Gordon Campbell | Parliament TV | Parliament Today | Video | Questions Of the Day | Search


Govt failed to read controversial Taleban speech

Hon Murray McCully MP National State Services Spokesman

16 March 2003

Govt fails to read controversial speech before delivery

National Party MP Murray McCully's uncovered a paper trail which shows Race Relations Commissioner Joris de Bres sent his controversial 'Taleban' speech to two Government ministers to read before it was delivered.

"Margaret Wilson and Parekura Horomia were sent copies of this speech the day before it was delivered, now they admit they didn't read it," says Mr McCully.

"It seems George Hawkins isn't the only one who doesn't read his mail," Mr McCully observes.

"The papers also show that almost two weeks before the speech was delivered a draft was circulated to the Race Relations Commissioner's political mates.

"Many of those names have been deleted from the documents and I've asked the chief ombudsman to review those deletions.

"I believe it's in the public interests for us to know who else was involved in the speech preparation," Mr McCully says.

The speech by Mr de Bres in December, compared the colonial history of New Zealand to the activities of the Taleban in Afghanistan.

Documents obtained under the Official Information Act also show that the Race Relations Commissioner's speech was sent to members of the Greens and United Future.

"It wasn't sent to National, Act or New Zealand First," Mr McCully says.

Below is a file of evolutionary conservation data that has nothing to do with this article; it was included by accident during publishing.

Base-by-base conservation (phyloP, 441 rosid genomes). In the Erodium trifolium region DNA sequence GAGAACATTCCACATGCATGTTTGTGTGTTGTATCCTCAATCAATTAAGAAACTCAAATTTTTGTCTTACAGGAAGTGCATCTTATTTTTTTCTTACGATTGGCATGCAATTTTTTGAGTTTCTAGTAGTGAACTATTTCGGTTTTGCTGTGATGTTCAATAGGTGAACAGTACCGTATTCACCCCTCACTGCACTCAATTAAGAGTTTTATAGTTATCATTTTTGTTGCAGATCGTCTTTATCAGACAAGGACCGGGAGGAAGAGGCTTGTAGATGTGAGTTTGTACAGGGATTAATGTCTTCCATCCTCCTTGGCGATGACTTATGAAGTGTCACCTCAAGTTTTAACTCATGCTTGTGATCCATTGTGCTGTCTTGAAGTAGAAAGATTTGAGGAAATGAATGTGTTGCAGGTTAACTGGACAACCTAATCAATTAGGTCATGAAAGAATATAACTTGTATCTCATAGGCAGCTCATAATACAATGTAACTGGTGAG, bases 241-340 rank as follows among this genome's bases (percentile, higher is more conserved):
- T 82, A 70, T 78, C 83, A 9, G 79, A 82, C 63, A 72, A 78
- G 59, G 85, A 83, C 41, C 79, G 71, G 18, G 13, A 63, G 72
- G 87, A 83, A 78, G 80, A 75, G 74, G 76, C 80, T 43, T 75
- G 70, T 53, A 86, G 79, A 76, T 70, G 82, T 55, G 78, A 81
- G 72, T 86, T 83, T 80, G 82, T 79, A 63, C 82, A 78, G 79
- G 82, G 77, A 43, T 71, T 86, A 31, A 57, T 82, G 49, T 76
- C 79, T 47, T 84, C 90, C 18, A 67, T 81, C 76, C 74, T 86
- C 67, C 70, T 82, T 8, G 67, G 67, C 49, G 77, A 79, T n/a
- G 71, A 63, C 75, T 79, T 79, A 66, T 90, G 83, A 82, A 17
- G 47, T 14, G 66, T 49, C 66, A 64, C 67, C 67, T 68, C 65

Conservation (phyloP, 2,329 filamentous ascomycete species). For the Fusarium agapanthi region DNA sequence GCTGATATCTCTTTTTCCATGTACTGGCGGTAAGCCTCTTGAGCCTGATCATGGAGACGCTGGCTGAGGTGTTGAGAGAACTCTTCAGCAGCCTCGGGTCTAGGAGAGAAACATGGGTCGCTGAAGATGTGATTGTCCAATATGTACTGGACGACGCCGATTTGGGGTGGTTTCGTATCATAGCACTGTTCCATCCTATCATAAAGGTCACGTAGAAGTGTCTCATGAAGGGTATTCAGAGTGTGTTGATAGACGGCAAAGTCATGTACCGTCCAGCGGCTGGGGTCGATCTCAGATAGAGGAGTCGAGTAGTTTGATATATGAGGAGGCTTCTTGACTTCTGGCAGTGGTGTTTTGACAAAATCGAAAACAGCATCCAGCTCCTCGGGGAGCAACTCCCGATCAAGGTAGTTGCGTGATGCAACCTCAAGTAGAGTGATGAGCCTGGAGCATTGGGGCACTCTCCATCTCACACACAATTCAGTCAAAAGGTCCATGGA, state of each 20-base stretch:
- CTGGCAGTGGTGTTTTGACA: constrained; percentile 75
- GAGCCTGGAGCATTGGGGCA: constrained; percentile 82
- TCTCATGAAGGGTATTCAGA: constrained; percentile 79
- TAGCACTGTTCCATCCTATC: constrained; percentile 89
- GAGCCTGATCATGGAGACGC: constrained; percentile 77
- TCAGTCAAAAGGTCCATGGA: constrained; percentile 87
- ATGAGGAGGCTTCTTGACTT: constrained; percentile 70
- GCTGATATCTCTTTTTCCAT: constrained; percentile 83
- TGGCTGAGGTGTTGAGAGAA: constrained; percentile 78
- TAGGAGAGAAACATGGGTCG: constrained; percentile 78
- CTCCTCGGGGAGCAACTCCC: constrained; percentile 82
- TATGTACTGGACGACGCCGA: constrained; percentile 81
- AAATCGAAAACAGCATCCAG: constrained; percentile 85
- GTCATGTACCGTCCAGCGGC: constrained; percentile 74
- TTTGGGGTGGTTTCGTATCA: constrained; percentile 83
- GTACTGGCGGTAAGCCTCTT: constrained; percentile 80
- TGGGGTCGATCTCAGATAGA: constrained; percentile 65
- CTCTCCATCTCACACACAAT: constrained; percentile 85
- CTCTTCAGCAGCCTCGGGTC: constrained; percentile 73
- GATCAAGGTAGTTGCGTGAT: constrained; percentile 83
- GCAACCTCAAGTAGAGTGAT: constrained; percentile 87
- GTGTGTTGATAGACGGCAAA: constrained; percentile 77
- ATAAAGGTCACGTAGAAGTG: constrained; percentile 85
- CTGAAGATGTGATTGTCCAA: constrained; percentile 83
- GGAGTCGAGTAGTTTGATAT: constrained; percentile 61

"He's showing his political colours in a job that's supposed to be non-partisan.

"The Race Relations Commissioner should not have political favourites," says Mr McCully.

"Mr de Bres also knew his speech was going to be controversial, at one point saying that he thought people might 'need waking up'.

"That's a slap in the face for every New Zealander who thinks the Race Relations Commissioner is there to promote harmony, to bring people together and reduce tension.

"Gregory Fortuin was sacked for less and we'll be urging Margaret Wilson to be consistent when Parliament resumes this week," Mr McCully says.


© Scoop Media

Parliament Headlines | Politics Headlines | Regional Headlines

Charlotte Graham: Empowering Communities To Act In A Disaster

The year of record-breaking natural disasters means that in the US, as in New Zealand, there’s a conversation happening about how best to run the emergency management sector and what philosophies best engage and protect communities in the event of a crisis.

How much of the responsibility for a community’s safety in a natural disaster is the Government’s, and how much can be left up to the community themselves? And how do we ensure none of our most vulnerable residents are left behind? More>>


CPAG Report: The Further Fraying Of The Welfare Safety Net

New Zealand’s welfare system has undergone a major transformation during the past three decades. This process has seriously thwarted the original intent of the system, which was to provide a decent standard of living for all New Zealanders in times of need... More>>


Signage, Rumble Strips, Barriers: Boost For State Highway Road Safety

Boost for road safety this summer Associate Transport Minister Julie Anne Genter today announced a short term boost in road safety funding this summer and signalled a renewed focus from the Government on introducing safer speed limits. More>>


Risks & Adaptation: Cheaper To Cut Emissions Than Deal With Climate Change

The cost of climate change to New Zealand is still unknown, but a group of experts tasked with plugging the country's information gaps says it will likely be significant and it would be cheaper to cut greenhouse emissions than simply adapting to those changes. More>>


BPS HYEFU WYSIWYG: Labour's Budget Plans, Families Package

“Today we are announcing the full details of the Government’s Families Package. This is paid for by rejecting National’s tax cuts and instead targeting spending at those who need it most. It will lift 88,000 children out of poverty by 2021." More>>





Featured InfoPages